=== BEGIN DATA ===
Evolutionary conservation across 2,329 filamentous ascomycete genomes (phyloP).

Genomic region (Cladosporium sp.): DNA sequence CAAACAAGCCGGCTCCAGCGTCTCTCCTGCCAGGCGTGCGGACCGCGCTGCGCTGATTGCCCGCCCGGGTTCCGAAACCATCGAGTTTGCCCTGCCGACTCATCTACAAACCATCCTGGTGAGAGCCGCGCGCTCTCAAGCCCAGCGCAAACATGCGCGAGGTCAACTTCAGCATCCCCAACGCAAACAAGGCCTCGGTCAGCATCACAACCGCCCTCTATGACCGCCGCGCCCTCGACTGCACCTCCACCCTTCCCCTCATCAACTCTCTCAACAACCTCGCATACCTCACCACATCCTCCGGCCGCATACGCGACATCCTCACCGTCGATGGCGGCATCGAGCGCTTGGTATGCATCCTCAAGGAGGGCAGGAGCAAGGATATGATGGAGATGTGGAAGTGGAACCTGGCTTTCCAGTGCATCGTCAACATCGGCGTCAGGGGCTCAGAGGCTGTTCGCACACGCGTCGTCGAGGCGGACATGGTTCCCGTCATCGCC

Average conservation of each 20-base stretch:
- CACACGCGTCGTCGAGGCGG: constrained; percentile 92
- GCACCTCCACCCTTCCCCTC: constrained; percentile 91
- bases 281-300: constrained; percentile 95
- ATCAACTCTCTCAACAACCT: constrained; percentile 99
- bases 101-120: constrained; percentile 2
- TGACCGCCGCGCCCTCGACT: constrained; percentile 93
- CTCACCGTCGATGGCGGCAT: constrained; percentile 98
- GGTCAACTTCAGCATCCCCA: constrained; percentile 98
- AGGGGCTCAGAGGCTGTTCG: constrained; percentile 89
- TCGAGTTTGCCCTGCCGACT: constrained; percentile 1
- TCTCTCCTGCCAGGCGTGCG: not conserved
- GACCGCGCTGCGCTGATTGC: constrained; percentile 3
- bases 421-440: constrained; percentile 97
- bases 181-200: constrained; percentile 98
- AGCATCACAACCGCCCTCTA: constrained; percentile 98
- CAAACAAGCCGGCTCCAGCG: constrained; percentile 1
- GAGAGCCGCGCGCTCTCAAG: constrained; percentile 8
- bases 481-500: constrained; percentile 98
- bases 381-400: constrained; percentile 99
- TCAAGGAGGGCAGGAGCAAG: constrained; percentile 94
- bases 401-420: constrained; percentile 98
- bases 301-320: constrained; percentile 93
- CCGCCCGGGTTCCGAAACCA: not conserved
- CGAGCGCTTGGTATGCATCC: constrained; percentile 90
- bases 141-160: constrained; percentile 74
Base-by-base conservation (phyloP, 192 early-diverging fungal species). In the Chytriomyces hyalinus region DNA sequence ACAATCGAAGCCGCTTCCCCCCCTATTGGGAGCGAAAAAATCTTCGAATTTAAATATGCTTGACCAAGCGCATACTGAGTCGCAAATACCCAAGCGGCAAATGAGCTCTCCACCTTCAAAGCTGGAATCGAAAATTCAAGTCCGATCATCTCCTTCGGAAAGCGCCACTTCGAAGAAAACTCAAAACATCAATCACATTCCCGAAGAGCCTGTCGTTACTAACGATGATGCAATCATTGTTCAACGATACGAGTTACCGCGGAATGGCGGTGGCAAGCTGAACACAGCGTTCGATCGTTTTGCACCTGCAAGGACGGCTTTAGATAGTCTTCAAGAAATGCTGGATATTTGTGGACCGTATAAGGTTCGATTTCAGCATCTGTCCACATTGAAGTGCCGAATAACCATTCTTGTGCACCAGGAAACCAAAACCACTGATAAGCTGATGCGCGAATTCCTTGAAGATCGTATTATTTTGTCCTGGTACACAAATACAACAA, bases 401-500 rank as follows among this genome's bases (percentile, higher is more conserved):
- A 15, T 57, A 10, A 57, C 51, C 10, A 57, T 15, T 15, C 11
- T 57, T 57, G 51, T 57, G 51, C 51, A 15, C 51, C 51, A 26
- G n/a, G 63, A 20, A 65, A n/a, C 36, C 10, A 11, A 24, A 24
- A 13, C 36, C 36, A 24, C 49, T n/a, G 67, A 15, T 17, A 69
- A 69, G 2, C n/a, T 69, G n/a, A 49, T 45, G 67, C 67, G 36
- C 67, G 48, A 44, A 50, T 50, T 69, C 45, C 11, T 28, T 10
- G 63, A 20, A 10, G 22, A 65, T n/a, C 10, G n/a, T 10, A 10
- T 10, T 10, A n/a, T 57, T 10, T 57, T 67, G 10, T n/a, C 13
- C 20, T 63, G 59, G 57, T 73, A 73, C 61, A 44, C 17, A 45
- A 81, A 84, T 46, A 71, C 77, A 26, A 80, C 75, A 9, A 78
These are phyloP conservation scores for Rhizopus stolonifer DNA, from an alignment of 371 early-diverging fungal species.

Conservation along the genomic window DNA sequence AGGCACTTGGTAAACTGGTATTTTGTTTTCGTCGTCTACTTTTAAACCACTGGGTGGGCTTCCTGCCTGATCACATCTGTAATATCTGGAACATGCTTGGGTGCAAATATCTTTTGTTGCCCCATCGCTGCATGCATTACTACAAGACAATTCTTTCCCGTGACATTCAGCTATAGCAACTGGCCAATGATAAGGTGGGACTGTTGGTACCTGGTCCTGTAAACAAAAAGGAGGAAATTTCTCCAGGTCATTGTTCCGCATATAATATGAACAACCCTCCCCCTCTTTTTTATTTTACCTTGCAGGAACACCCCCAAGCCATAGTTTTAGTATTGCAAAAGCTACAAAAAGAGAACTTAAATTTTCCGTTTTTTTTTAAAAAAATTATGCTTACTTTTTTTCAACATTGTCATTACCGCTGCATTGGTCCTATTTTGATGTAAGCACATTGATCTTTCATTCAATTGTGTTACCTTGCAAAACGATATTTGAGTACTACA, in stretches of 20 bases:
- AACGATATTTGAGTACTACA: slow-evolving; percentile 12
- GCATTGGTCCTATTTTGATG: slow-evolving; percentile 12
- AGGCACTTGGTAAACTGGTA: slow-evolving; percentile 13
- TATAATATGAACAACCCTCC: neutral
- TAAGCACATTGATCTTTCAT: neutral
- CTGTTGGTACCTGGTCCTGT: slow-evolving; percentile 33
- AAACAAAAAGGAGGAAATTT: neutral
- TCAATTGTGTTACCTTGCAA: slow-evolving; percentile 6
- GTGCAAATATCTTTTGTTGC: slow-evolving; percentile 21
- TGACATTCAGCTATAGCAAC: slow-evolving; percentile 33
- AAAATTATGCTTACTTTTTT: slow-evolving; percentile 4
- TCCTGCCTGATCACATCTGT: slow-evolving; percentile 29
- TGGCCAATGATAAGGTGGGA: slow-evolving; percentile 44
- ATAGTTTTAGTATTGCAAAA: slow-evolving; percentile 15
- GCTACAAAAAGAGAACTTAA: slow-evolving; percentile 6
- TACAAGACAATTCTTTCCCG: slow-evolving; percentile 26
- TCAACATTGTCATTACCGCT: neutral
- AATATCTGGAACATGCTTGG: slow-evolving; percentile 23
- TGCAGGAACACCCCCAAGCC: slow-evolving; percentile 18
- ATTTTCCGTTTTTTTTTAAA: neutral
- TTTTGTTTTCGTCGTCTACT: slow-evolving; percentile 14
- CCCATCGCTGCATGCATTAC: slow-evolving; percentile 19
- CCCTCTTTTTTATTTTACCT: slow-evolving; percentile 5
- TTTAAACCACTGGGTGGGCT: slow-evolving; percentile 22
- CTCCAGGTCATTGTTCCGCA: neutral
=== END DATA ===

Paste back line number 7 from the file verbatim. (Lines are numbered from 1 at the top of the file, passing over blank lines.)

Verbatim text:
- ATCAACTCTCTCAACAACCT: constrained; percentile 99